Answer to Cris (Dancer) I had Ulcerative Colitis onset at 14 yrs old. I trained as a dancer from very young, at 16 I danced a season for Disneyworld, at 18 I began majoring in classical dance at Butler University, at 19 I was hospitalized for a month. My colitis was out of control and had progressed to encompassed 100% of my large intestine, no remission for me. My options at that time in Indy were an ileostomy pouch (Dance with an appliance pouch? NO!), or a brand new surgery, Ileal "J" pouch-anal anastomosis. I would be the 4th person here to have it. So there was only 1 option in my mind for me. I had the surgery in 2 steps. The ileostomy pouch, after the 1st surgery, was quite bad. I had such a severe reaction to the adhesives that they did my ostomy takedown, 2nd surgery, a month earlier than planned.
It took me 6 months to care for myself alone and a year to get back to dancing. I never went back to College. I’d begun teaching (Stage Mothers!) when I received a special invite from Disney for the next season. I decided to go and out of a 3 month 3 show season. I danced 1 month, was hospitalized 2 weeks, off 2 more weeks, danced last month. I've never dance professionally again.
I’ve dealt with small bowel obstructions every 6 months or so, a 5-7 days 2in the hospital each episode. I’ve had 3 “ full open”adhesiolysis surgeries 11-14days in hospital each time, 2 “full open” small bowel resection surgeries,5 &7 resections respectively 17-23 days in hospital each episode.
No. I cannot eat anything I want. I eat plain yogurt, baby food, vanilla ice cream, white toast w butter, poached eggs , & mashed potatoes. That’s It! Anything else causes obstructions and or intolerable pain.
I have 11-12 toilette visits per day and 2-4 at night.
I cannot have children because of all the scar tissue. This is very common with this surgery.
Now 30+ years later I have intense pain from the scar tissue and nerve damage that I can’t work. I can paint for short periods. I put on my favorite music and let my paintbrush dance the canvas for my body that can’t dance the stage.
My best advice is be informed and objective in making your decision. Best Wishes Cris - Luv Jil
Cris
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Oct 18, 2011 @ 9:21 pm
Hi (Luv Jil). Although I have not been operated because they don't know wich kind of colitis I have. Also, I have the Ostomy and I can dance very well with it. I am very sorry your situation. But, I wanted to tell you that my doctor said I could have a normal life after this surgery, totally different to your current condition. The truth that makes me doubt. I hope that when I have this surgery, I can keep on dancing and having a normal life, God willing. In other way, where you were operated? In the United States? Thank you for answering, I hope you feel better. I appreciate your testimony.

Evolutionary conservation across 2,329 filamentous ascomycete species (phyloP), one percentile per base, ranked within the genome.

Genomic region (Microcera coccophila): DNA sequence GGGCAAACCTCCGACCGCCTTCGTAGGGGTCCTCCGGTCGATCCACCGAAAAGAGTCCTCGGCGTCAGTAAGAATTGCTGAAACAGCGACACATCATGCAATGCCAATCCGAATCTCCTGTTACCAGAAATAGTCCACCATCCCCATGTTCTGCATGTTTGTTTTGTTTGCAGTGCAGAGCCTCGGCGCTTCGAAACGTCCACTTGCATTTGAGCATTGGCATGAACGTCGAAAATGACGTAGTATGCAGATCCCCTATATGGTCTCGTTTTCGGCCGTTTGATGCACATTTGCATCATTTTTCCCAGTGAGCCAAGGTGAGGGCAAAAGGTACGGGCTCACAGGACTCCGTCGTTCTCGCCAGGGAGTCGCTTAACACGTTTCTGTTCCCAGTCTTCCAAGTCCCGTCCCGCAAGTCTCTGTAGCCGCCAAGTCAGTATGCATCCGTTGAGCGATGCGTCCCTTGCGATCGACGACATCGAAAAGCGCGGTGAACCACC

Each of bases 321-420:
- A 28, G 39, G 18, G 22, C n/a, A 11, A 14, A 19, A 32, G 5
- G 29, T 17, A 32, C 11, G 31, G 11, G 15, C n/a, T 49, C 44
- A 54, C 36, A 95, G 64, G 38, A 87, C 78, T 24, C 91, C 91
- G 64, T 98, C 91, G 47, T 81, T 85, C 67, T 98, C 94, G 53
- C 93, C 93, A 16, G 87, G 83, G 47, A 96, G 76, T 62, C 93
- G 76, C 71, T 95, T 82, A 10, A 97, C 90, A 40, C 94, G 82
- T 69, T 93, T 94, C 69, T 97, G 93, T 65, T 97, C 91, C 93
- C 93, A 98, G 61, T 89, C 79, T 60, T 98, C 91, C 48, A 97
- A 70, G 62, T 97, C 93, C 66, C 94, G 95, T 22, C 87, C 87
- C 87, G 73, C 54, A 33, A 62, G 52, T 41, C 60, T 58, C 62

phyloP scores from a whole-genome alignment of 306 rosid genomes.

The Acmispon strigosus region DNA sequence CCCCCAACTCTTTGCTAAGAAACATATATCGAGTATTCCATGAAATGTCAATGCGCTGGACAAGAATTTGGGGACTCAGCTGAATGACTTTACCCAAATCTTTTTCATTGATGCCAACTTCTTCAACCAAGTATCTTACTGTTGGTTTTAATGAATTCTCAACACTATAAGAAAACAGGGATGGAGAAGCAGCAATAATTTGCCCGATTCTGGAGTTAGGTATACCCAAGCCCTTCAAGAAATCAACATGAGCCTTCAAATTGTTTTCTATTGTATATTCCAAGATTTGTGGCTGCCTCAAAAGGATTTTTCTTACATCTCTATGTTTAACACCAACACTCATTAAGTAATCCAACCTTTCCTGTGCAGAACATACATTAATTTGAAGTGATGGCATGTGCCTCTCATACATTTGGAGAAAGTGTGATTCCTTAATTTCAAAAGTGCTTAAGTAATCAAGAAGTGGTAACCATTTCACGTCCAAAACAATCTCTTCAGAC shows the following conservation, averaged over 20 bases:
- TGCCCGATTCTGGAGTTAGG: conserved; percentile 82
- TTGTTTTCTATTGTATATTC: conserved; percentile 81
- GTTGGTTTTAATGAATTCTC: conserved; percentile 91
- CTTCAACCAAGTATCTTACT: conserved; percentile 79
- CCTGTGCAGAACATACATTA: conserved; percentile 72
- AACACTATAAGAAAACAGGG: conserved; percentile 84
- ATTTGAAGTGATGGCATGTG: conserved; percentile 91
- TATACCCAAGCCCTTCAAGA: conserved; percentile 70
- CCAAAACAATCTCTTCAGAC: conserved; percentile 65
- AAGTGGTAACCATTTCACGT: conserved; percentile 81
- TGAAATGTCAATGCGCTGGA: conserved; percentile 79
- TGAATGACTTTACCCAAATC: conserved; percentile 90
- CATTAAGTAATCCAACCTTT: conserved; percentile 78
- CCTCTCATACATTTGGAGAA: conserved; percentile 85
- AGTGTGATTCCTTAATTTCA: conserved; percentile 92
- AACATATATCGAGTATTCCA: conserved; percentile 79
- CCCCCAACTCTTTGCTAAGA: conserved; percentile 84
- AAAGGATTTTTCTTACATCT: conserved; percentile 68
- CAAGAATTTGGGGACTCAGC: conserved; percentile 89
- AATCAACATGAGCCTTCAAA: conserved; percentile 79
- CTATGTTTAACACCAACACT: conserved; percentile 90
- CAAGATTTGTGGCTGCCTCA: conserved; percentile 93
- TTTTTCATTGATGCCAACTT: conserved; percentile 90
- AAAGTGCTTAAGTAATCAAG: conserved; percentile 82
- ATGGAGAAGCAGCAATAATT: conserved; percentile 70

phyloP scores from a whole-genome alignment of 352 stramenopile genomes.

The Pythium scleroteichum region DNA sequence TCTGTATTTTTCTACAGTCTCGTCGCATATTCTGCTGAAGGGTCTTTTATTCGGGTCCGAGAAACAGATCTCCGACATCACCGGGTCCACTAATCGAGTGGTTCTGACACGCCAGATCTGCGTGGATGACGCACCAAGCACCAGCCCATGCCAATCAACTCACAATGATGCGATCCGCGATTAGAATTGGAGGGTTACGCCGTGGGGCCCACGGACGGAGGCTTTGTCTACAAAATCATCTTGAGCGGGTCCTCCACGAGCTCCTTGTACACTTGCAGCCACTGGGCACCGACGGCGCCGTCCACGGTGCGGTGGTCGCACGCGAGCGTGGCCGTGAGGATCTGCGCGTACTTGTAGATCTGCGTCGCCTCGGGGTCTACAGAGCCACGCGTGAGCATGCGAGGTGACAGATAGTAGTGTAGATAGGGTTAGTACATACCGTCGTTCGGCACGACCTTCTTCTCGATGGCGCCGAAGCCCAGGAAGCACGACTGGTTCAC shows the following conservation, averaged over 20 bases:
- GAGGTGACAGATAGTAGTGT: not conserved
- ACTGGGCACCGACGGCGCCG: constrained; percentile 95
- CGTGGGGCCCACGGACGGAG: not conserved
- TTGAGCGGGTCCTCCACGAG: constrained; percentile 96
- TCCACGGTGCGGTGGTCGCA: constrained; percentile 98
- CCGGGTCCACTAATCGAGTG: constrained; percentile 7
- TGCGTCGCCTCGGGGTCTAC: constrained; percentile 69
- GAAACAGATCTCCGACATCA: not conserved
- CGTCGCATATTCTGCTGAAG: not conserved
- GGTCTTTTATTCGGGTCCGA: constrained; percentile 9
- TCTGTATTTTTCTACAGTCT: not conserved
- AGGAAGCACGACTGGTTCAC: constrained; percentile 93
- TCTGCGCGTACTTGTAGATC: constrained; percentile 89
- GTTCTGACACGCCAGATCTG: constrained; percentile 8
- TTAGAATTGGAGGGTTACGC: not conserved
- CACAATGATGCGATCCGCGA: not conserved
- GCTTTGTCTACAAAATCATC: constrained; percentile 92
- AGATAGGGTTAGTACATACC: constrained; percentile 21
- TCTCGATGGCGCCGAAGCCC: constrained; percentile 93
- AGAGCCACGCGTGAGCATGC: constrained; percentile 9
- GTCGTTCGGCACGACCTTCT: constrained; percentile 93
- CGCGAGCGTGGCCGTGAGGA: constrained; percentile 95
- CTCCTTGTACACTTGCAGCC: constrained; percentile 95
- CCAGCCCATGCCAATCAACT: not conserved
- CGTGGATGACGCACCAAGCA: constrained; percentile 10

Karen
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Dec 1, 2011 @ 7:07 am
Hi Cris. I had a great experience with the surgery. It was in 1991 in the USA at the Mayo Clinic. I was 26 years old. At that time it was a two step procedure. One surgery in Oct, one in December. I had two boys, one in 2000 and 2003. The main complication for me was a bowel obstruction - which was fixed through surgery in 1996 and a hernia operation in 2003. Both surgeries well worth it ! It sounds like a lot but when you go through the UC, I had since age 10, its actually not bad at all. Also, no more risk of colon cancer!
Karen
Kim
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Jan 7, 2012 @ 5:17 pm
Hi - To Cris and anyone else - I am a dancer as well. I got colitis at age 14. Battled with it for many years until my j-pouch surgery in 1999 (at age 22). I am now 34. I'm fortunate that the surgery has been successful for me. For the past 12 years I've danced - I'm a modern dancer and I love athletic dance work. I've been dancing and teaching Pilates in NYC for the past 4 years. Pilates has been a great way to keep myself healthy. So I say to you, YES, you can dance, free of colitis. I hope you have the same success.